Strength in Unity: Zikz on CLG’s confidence, bootcamping and perfecting the process

by theScore Staff Sep 23 2016
Thumbnail image courtesy of LoL eSports

Counter Logic Gaming have a complicated relationship with expectations.

CLG weren't expected to keep pace with the rest of the NA LCS in the 2016 spring split, after replacing Yiliang “Doublelift” Peng and Eugene “Pobelter” Park with Trevor “Stixxay” Hayes and Choi “Huhi” Jae-hyun. They came out and won a championship anyways. They weren't expected to pose a threat at the Mid-Season Invitational (MSI) afterwards, but they beat SK Telecom T1 in the group stage and made it to the finals.

It cuts both ways, though. At the 2015 World Championships, North American fans hoped that CLG would go in as the region’s top seed and make NA look good, but they subverted that expectation, too, dropping out in the group stage and losing to Brazil’s paiN Gaming.

CLG have always underachieved and overachieved in their own good time, heedless of outside narratives. As the 2016 World Championship approaches, CLG have been digging deep in their Korean bootcamp, intent on once again telling their own story, on their own terms.

Gotta have faith

CLG are uniquely self-motivated. Their confidence is always evident, even when outside voices are casting doubt on them or criticizing the talent of their players.

Some players seem to crave outside validation. They need to be known as “the best AD carry in NA” or “the best laner in EU,” and it rattles them and goads them into social media outbursts when they don’t get the recognition they think they deserve. CLG give off a different vibe: even if no one else believes in them, they believe in each other. That’s the mindset that has led top laner Darshan “Darshan” Upadhyaya to make such bold claims in the past, predicting about Worlds 2015, for example, that CLG were “definitely going to make it out of groups,” and would “have a pretty good shot at winning.”

Self-confidence is one of the most potent tools in CLG’s arsenal. That’s been clear ever since they won their first NA LCS title, in summer 2015, by crushing Team SoloMid 3-0 at Madison Square Gardens. Chris Ehrenreich, CLG’s coach at the time, later said that “every single person in our organization knew that we were going to step up and 3-0 TSM.” Just like Darshan’s ill-fated Worlds 2015 prediction, a claim like that wasn’t due to a lack of respect for the opposition — CLG just had that much confidence and will to win. It was a mindset Ehrenreich and his strategic coach, Tony “Zikz” Gray, had worked hard to instill in their players.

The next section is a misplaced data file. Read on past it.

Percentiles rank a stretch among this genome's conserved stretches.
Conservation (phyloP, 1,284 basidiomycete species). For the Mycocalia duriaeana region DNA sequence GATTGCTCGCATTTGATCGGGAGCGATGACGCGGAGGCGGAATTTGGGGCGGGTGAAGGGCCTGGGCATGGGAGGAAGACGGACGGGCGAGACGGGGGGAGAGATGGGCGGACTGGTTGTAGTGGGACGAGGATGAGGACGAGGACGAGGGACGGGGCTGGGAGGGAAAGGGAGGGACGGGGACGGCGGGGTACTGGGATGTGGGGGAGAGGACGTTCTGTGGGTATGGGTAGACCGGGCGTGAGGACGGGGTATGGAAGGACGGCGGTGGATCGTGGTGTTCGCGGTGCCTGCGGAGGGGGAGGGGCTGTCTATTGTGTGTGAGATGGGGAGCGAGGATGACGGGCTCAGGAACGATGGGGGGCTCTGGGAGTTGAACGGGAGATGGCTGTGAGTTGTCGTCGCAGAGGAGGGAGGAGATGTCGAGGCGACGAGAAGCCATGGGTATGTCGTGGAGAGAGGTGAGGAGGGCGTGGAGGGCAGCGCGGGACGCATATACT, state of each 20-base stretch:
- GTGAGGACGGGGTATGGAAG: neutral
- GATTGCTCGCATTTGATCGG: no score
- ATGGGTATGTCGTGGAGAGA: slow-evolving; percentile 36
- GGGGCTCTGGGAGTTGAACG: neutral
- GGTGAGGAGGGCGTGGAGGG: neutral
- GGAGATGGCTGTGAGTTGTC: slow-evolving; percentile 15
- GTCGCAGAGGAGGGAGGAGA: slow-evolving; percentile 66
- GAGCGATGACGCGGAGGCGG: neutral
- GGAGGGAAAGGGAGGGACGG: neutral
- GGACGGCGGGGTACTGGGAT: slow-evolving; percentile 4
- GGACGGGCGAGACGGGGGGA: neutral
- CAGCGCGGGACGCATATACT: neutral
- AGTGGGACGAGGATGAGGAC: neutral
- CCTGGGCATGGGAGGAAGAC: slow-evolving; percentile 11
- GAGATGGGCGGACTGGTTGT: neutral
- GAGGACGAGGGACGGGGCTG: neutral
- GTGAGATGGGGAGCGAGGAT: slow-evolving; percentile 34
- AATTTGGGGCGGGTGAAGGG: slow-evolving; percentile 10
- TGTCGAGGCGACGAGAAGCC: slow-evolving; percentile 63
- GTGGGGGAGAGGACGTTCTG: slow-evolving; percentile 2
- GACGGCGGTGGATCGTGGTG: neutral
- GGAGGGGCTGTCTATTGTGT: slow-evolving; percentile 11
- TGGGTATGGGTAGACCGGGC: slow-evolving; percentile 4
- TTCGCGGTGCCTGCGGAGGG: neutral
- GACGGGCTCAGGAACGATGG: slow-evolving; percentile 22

Zikz is now CLG’s head coach, and confidence continues to be one of the main resources he and his team are stockpiling as they bootcamp in South Korea and ready themselves for Worlds. Zikz tells theScore esports that the main goal of CLG’s Korean bootcamp is to “improve overall to a point that we feel we are one of the strongest teams competing at the tournament.” That speaks mostly to the need for improvements in the team’s level of play; CLG’s confidence levels, according to Zikz, are already high. Elaborating, Zikz says that he feels CLG “hit ultimate confidence and understanding that we are competitors when we first beat SKT at MSI.”

CLG’s mentality is clearly not an issue. But as their middling summer results show, creating and executing game plans requires more than just a positive attitude. If CLG want to return to their SKT-defeating heights, they need to hone their skills with some high-quality practice time. Luckily, CLG have consistently proven that they know how to get value out of prep time.